O’Malley puts on show, routs Vera to stay champ

MIAMI — Sean O’Malley‘s only career loss came against Marlon “Chito” Vera. And now he has avenged it, cementing himself as the UFC’s next big star in the process.

In a stylish striking performance befitting someone who wore blue and pink cornrows and custom pink fight shorts, O’Malley defeated Vera via unanimous decision (50-45, 50-45, 50-44) in the main event of UFC 299 on Saturday night. With the victory, O’Malley picked up his first successful defense of the UFC bantamweight title.

O’Malley’s combinations and footwork shined for most of the fight. He landed sniper-like left hands and hard right crosses. A right knee up the middle from O’Malley hurt Vera badly in the second round, opening up a cut below Vera’s right eye. In the third, O’Malley sent Vera to a knee with a right hand.

“I felt something in his face break,” O’Malley said of the knee. “I don’t know if it was his nose or cheek. I felt something snap.”

Vera was transported to the hospital after Saturday’s fight for precautionary reasons due to possible head and facial injuries, according to the UFC.

O’Malley landed 230 significant strikes, the third most in a UFC title fight and the most in a UFC bantamweight title fight, according to ESPN Stats & Information research. Vera landed 89 significant strikes.

The rugged Vera, who is tied with heavyweight champion Jon Jones for most fights (23) in UFC history without being finished, had moments in the fourth and fifth rounds, showing his cardio and durability. But O’Malley still won every round on the scorecards.

“He put on a clinic, and I don’t know if anybody can finish Chito Vera,” UFC CEO Dana White said in the postfight news conference. “The guy has a chin like nothing I’ve ever seen.”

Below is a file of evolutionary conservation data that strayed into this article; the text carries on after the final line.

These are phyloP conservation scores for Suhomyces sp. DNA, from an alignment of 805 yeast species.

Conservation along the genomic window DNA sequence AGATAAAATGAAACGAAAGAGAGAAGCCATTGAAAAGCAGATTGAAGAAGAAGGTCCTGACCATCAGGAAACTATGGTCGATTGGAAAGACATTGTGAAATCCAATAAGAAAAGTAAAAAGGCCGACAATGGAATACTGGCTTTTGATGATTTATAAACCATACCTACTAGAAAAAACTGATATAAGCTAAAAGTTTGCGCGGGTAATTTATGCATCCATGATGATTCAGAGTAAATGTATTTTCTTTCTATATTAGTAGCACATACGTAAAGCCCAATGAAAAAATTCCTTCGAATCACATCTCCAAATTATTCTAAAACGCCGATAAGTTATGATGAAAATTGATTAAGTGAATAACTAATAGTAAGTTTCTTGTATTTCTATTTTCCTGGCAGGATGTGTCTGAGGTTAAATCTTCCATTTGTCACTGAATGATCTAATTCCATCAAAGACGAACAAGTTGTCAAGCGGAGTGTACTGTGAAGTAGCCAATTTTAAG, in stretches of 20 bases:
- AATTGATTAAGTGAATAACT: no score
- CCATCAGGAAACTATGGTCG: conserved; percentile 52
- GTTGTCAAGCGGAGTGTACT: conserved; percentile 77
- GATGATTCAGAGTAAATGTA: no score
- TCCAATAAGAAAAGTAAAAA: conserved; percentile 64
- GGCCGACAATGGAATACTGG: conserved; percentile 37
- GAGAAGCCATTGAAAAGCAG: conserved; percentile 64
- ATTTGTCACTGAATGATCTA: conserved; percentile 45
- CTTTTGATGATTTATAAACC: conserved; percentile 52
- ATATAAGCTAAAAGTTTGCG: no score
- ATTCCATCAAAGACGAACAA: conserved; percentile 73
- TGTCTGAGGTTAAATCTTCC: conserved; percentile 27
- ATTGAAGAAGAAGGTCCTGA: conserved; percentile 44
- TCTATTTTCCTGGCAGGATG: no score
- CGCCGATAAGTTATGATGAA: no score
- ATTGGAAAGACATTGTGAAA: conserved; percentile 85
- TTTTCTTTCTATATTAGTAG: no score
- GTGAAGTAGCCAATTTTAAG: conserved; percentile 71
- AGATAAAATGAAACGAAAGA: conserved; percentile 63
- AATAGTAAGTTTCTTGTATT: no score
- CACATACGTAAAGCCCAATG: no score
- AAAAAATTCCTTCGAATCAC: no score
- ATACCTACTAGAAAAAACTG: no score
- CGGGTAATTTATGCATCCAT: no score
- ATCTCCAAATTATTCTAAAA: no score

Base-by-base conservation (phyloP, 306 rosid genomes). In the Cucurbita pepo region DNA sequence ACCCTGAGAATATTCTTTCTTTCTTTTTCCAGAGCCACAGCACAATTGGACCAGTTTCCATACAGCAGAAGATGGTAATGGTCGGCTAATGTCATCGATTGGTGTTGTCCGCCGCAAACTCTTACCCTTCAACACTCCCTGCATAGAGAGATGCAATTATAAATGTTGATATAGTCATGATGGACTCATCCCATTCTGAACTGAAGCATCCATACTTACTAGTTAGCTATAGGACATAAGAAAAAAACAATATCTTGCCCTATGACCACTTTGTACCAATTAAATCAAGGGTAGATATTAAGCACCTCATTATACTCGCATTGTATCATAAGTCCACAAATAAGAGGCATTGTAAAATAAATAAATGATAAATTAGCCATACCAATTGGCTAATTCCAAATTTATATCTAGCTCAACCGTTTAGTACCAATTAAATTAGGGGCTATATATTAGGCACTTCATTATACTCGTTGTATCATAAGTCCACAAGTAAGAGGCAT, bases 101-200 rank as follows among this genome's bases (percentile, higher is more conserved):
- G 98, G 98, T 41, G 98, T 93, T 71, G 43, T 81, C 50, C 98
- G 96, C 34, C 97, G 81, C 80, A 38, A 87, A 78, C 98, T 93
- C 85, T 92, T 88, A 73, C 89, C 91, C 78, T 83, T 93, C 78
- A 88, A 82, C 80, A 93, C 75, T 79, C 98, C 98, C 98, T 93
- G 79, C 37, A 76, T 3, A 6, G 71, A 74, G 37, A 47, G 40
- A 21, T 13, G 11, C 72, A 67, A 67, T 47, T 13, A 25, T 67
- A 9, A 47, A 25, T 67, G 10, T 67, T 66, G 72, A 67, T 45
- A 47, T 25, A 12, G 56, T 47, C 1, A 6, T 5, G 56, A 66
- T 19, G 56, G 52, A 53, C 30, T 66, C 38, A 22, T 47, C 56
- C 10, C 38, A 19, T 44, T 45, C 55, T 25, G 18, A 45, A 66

O’Malley was unhappy about not knocking Vera out.

“Something about not getting the finish just doesn’t sit right with me,” he said.

The crowd at Kaseya Center was largely split. A massive contingent from Vera’s native Ecuador descended upon Miami this week, with many singing and chanting in the streets Saturday afternoon before doors opened. The UFC had more than 40 media members from Ecuador alone at the event, plus more than a dozen additional Spanish-language reporters. The fans in the arena were chanting “Chito” at the beginning of the fight. O’Malley, though, is one of the biggest stars in the UFC and, by the end, the spectators were chanting for him.

“He’s on his way,” White said of O’Malley, citing a $14.14 million gate for UFC 299, the fourth highest in promotion history. “He’s the biggest star ever in bantamweight history. We can say that right now.”

Vera beat O’Malley in 2020 after O’Malley injured his leg on a Vera kick. O’Malley has denied that he lost that fight, even though the defeat is on his record. He has repeatedly claimed he is still undefeated.

“I think we can all agree that I’m undefeated still,” O’Malley said.

Afterward, O’Malley said that White should fire up a private jet for him to travel to Spain to fight new UFC featherweight champion Ilia Topuria in a superfight. O’Malley said he was also willing to fight top bantamweight contender Merab Dvalishvili.

“If you guys want me to knock out Merab, I’ll do that, too,” O’Malley said.

Coming in, ESPN had O’Malley, 29, ranked No. 10 on its pound-for-pound MMA list. At bantamweight, O’Malley was No. 1 and Vera was No. 8.

O’Malley (18-1, 1 NC) is unbeaten in seven straight fights, going back to the loss to Vera. The Montana native, who lives and trains in Arizona, won the title by knocking out Aljamain Sterling at UFC 292 in August.

Vera (23-9-1) had won five of his past six fights entering the contest. The Ecuadorian, who lives and trains in Southern California, was coming off a unanimous decision over Pedro Munhoz at UFC 292. Vera, 31, has the most finishes (10) in UFC bantamweight history.

“I’ll be back,” Vera said after Saturday’s fight. “I’ll be champion one day.”

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